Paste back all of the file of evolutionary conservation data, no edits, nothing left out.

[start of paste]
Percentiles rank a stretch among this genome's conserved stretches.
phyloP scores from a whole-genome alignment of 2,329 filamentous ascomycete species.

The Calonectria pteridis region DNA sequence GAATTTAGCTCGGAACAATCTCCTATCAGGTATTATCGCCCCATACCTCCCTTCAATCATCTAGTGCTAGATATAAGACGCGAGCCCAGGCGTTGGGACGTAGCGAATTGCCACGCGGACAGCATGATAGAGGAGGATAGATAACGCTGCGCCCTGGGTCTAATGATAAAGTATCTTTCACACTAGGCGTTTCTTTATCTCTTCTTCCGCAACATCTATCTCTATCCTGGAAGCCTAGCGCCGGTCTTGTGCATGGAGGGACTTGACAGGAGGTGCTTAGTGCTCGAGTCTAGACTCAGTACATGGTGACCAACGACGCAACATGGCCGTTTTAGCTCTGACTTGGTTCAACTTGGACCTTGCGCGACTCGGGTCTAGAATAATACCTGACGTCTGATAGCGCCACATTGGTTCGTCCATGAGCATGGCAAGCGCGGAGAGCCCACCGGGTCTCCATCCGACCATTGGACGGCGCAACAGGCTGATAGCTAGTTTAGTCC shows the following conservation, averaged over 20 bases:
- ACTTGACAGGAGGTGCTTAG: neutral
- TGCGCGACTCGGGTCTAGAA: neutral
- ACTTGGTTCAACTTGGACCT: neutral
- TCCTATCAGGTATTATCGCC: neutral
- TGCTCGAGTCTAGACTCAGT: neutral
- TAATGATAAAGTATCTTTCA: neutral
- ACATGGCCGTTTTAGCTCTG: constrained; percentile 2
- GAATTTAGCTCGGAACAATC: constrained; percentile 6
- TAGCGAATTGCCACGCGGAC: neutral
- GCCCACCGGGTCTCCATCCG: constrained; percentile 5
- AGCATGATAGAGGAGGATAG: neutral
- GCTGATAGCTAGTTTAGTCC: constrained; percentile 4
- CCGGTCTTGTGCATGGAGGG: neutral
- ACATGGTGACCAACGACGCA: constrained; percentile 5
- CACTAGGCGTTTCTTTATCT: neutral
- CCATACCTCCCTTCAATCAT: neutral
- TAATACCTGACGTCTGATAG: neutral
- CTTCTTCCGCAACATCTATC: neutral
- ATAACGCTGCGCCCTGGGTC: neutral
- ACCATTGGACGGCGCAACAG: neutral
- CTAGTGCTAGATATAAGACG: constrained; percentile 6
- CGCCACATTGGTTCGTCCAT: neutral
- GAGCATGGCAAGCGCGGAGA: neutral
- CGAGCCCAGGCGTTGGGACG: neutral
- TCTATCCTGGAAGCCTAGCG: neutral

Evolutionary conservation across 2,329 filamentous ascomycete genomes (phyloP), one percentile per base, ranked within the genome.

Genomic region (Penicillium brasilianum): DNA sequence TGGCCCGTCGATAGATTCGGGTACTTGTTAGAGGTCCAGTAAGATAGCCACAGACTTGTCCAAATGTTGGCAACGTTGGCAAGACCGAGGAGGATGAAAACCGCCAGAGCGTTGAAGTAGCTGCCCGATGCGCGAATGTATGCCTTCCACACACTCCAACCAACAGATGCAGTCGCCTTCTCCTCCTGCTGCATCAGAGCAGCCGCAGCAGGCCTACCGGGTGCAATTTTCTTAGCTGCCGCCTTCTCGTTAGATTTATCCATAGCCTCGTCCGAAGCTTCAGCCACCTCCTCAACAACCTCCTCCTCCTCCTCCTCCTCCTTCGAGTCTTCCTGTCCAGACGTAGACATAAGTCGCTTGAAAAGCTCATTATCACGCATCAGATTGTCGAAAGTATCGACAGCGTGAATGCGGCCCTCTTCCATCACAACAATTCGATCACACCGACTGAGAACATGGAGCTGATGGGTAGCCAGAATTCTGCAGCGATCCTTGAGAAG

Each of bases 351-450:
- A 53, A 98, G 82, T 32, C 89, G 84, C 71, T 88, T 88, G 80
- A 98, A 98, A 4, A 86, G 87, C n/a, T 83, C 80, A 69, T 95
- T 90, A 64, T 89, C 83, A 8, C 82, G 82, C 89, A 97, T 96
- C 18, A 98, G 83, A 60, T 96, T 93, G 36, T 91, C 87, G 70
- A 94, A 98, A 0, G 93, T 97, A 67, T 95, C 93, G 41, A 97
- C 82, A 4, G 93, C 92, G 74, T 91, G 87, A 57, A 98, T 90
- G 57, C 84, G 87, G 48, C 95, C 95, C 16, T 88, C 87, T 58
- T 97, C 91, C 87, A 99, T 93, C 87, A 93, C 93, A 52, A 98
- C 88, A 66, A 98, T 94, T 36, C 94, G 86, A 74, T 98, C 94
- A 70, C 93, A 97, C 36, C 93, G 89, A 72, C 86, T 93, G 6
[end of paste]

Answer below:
Percentiles rank a stretch among this genome's conserved stretches.
phyloP scores from a whole-genome alignment of 2,329 filamentous ascomycete species.

The Calonectria pteridis region DNA sequence GAATTTAGCTCGGAACAATCTCCTATCAGGTATTATCGCCCCATACCTCCCTTCAATCATCTAGTGCTAGATATAAGACGCGAGCCCAGGCGTTGGGACGTAGCGAATTGCCACGCGGACAGCATGATAGAGGAGGATAGATAACGCTGCGCCCTGGGTCTAATGATAAAGTATCTTTCACACTAGGCGTTTCTTTATCTCTTCTTCCGCAACATCTATCTCTATCCTGGAAGCCTAGCGCCGGTCTTGTGCATGGAGGGACTTGACAGGAGGTGCTTAGTGCTCGAGTCTAGACTCAGTACATGGTGACCAACGACGCAACATGGCCGTTTTAGCTCTGACTTGGTTCAACTTGGACCTTGCGCGACTCGGGTCTAGAATAATACCTGACGTCTGATAGCGCCACATTGGTTCGTCCATGAGCATGGCAAGCGCGGAGAGCCCACCGGGTCTCCATCCGACCATTGGACGGCGCAACAGGCTGATAGCTAGTTTAGTCC shows the following conservation, averaged over 20 bases:
- ACTTGACAGGAGGTGCTTAG: neutral
- TGCGCGACTCGGGTCTAGAA: neutral
- ACTTGGTTCAACTTGGACCT: neutral
- TCCTATCAGGTATTATCGCC: neutral
- TGCTCGAGTCTAGACTCAGT: neutral
- TAATGATAAAGTATCTTTCA: neutral
- ACATGGCCGTTTTAGCTCTG: constrained; percentile 2
- GAATTTAGCTCGGAACAATC: constrained; percentile 6
- TAGCGAATTGCCACGCGGAC: neutral
- GCCCACCGGGTCTCCATCCG: constrained; percentile 5
- AGCATGATAGAGGAGGATAG: neutral
- GCTGATAGCTAGTTTAGTCC: constrained; percentile 4
- CCGGTCTTGTGCATGGAGGG: neutral
- ACATGGTGACCAACGACGCA: constrained; percentile 5
- CACTAGGCGTTTCTTTATCT: neutral
- CCATACCTCCCTTCAATCAT: neutral
- TAATACCTGACGTCTGATAG: neutral
- CTTCTTCCGCAACATCTATC: neutral
- ATAACGCTGCGCCCTGGGTC: neutral
- ACCATTGGACGGCGCAACAG: neutral
- CTAGTGCTAGATATAAGACG: constrained; percentile 6
- CGCCACATTGGTTCGTCCAT: neutral
- GAGCATGGCAAGCGCGGAGA: neutral
- CGAGCCCAGGCGTTGGGACG: neutral
- TCTATCCTGGAAGCCTAGCG: neutral

Evolutionary conservation across 2,329 filamentous ascomycete genomes (phyloP), one percentile per base, ranked within the genome.

Genomic region (Penicillium brasilianum): DNA sequence TGGCCCGTCGATAGATTCGGGTACTTGTTAGAGGTCCAGTAAGATAGCCACAGACTTGTCCAAATGTTGGCAACGTTGGCAAGACCGAGGAGGATGAAAACCGCCAGAGCGTTGAAGTAGCTGCCCGATGCGCGAATGTATGCCTTCCACACACTCCAACCAACAGATGCAGTCGCCTTCTCCTCCTGCTGCATCAGAGCAGCCGCAGCAGGCCTACCGGGTGCAATTTTCTTAGCTGCCGCCTTCTCGTTAGATTTATCCATAGCCTCGTCCGAAGCTTCAGCCACCTCCTCAACAACCTCCTCCTCCTCCTCCTCCTCCTTCGAGTCTTCCTGTCCAGACGTAGACATAAGTCGCTTGAAAAGCTCATTATCACGCATCAGATTGTCGAAAGTATCGACAGCGTGAATGCGGCCCTCTTCCATCACAACAATTCGATCACACCGACTGAGAACATGGAGCTGATGGGTAGCCAGAATTCTGCAGCGATCCTTGAGAAG

Each of bases 351-450:
- A 53, A 98, G 82, T 32, C 89, G 84, C 71, T 88, T 88, G 80
- A 98, A 98, A 4, A 86, G 87, C n/a, T 83, C 80, A 69, T 95
- T 90, A 64, T 89, C 83, A 8, C 82, G 82, C 89, A 97, T 96
- C 18, A 98, G 83, A 60, T 96, T 93, G 36, T 91, C 87, G 70
- A 94, A 98, A 0, G 93, T 97, A 67, T 95, C 93, G 41, A 97
- C 82, A 4, G 93, C 92, G 74, T 91, G 87, A 57, A 98, T 90
- G 57, C 84, G 87, G 48, C 95, C 95, C 16, T 88, C 87, T 58
- T 97, C 91, C 87, A 99, T 93, C 87, A 93, C 93, A 52, A 98
- C 88, A 66, A 98, T 94, T 36, C 94, G 86, A 74, T 98, C 94
- A 70, C 93, A 97, C 36, C 93, G 89, A 72, C 86, T 93, G 6